Colleen Houck (Tiger's Curse (The Tiger Saga, #1))
There is a vast difference between being a Christian and being a disciple. The difference is commitment. Motivation and discipline will not ultimately occur through listening to sermons, sitting in a class, participating in a fellowship group, attending a study group in the workplace or being a member of a small group, but rather in the context of highly accountable, relationally transparent, truth-centered, small discipleship units. There are twin prerequisites for following Christ - cost and commitment, neither of which can occur in the anonymity of the masses. Disciples cannot be mass produced. We cannot drop people into a program and see disciples emerge at the end of the production line. It takes time to make disciples. It takes individual personal attention. Discipleship training is not about information transfer, from head to head, but imitation, life to life. You can ultimately learn and develop only by doing. The effectiveness of one's ministry is to be measured by how well it flourishes after one's departure. Discipling is an intentional relationship in which we walk alongside other disciples in order to encourage, equip, and challenge one another in love to grow toward maturity in Christ. This includes equipping the disciple to teach others as well. If there are no explicit, mutually agreed upon commitments, then the group leader is left without any basis to hold people accountable. Without a covenant, all leaders possess is their subjective understanding of what is entailed in the relationship. Every believer or inquirer must be given the opportunity to be invited into a relationship of intimate trust that provides the opportunity to explore and apply God's Word within a setting of relational motivation, and finally, make a sober commitment to a covenant of accountability. Reviewing the covenant is part of the initial invitation to the journey together. It is a sobering moment to examine whether one has the time, the energy and the commitment to do what is necessary to engage in a discipleship relationship. Invest in a relationship with two others for give or take a year. Then multiply. Each person invites two others for the next leg of the journey and does it all again. Same content, different relationships. The invitation to discipleship should be preceded by a period of prayerful discernment. It is vital to have a settled conviction that the Lord is drawing us to those to whom we are issuing this invitation. . If you are going to invest a year or more of your time with two others with the intent of multiplying, whom you invite is of paramount importance. You want to raise the question implicitly: Are you ready to consider serious change in any area of your life? From the outset you are raising the bar and calling a person to step up to it. Do not seek or allow an immediate response to the invitation to join a triad. You want the person to consider the time commitment in light of the larger configuration of life's responsibilities and to make the adjustments in schedule, if necessary, to make this relationship work. Intentionally growing people takes time. Do you want to measure your ministry by the number of sermons preached, worship services designed, homes visited, hospital calls made, counseling sessions held, or the number of self-initiating, reproducing, fully devoted followers of Jesus? When we get to the shore's edge and know that there is a boat there waiting to take us to the other side to be with Jesus, all that will truly matter is the names of family, friends and others who are self initiating, reproducing, fully devoted followers of Jesus because we made it the priority of our lives to walk with them toward maturity in Christ. There is no better eternal investment or legacy to leave behind.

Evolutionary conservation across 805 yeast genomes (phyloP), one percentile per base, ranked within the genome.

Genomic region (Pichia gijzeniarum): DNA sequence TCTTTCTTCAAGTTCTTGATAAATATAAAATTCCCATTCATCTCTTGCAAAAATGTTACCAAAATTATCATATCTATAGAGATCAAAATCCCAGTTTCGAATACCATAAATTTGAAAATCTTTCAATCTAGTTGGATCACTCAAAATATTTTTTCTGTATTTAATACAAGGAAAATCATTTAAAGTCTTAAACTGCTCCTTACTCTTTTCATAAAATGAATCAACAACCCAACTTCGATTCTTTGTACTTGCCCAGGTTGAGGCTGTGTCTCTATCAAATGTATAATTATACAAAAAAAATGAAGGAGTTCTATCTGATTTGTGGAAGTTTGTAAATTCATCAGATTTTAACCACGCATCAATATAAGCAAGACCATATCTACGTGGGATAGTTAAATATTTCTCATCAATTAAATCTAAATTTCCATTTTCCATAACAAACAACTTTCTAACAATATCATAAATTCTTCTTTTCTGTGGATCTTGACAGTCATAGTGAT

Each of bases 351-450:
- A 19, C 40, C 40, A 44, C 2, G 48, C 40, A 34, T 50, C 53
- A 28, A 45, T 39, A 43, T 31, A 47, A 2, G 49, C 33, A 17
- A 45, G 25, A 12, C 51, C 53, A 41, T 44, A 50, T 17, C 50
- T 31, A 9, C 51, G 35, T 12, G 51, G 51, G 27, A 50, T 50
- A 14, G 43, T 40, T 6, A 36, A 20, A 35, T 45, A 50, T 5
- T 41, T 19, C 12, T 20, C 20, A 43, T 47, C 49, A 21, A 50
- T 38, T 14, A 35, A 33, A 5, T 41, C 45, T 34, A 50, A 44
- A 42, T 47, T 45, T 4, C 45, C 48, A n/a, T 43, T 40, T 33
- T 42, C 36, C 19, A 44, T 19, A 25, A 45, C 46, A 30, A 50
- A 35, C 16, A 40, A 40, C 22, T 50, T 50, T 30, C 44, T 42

Greg Ogden (Transforming Discipleship: Making Disciples a Few at a Time)
Can you drive it?" "No. I can't drive a stick at all. It's why I took Andy's car and not one of yours." "Oh people, for goodness' sake...move over." Choo Co La Tah pushed past Jess to take the driver's seat. Curious about that, she slid over to make room for the ancient. Jess hesitated. "Do you know what you're doing?" Choo Co La Tah gave him a withering glare. "Not at all. But I figured smoeone needed to learn and no on else was volunteering. Step in and get situated. Time is of the essence." Abigail's heart pounded. "I hope he's joking about that." If not, it would be a very short trip. Ren changed into his crow form before he took flight. Jess and Sasha climbed in, then moved to the compartment behind the seat. A pall hung over all of them while Choo Co La Tah adjusted the seat and mirrors. By all means, please take your time. Not like they were all about to die or anything... She couldn't speak as she watched their enemies rapidly closing the distance between them. This was by far the scariest thing she'd seen. Unlike the wasps and scorpions, this horde could think and adapt. They even had opposable thumbs. Whole different ball game. Choo Co La Tah shifted into gear. Or at least he tried. The truck made a fierce grinding sound that caused jess to screw his face up as it lurched violently and shook like a dog coming in from the rain. "You sure you odn't want me to try?" Jess offered. Choo Co La Tah waved him away. "I'm a little rusty. Just give me a second to get used to it again." Abigail swallowed hard. "How long has it been?" Choo Co La Tah eashed off the clutch and they shuddred forward at the most impressive speed of two whole miles an hour. About the same speed as a limping turtle. "Hmm, probably sometime around nineteen hundred and..." They all waited with bated breath while he ground his way through more gears. With every shift, the engine audibly protested his skills. Silently, so did she. The truck was really moving along now. They reached a staggering fifteen miles an hour. At this rate, they might be able to overtake a loaded school bus... by tomorrow. Or at the very least, the day after that. "...must have been the summer of...hmm...let me think a moment. Fifty-three. Yes, that was it. 1953. The year they came out with color teles. It was a good year as I recall. Same year Bill Gates was born." The look on Jess's and Sasha's faces would have made her laugh if she wasn't every bit as horrified. Oh my God, who put him behind the wheel? Sasha visibly cringed as he saw how close their pursuers were to their bumper. "Should I get out and push?" Jess cursed under his breath as he saw them, too. "I'd get out and run at this point. I think you'd go faster." Choo Co La Tah took their comments in stride. "Now, now, gentlemen. All is well. See, I'm getting better." He finally made a gear without the truck spazzing or the gears grinding.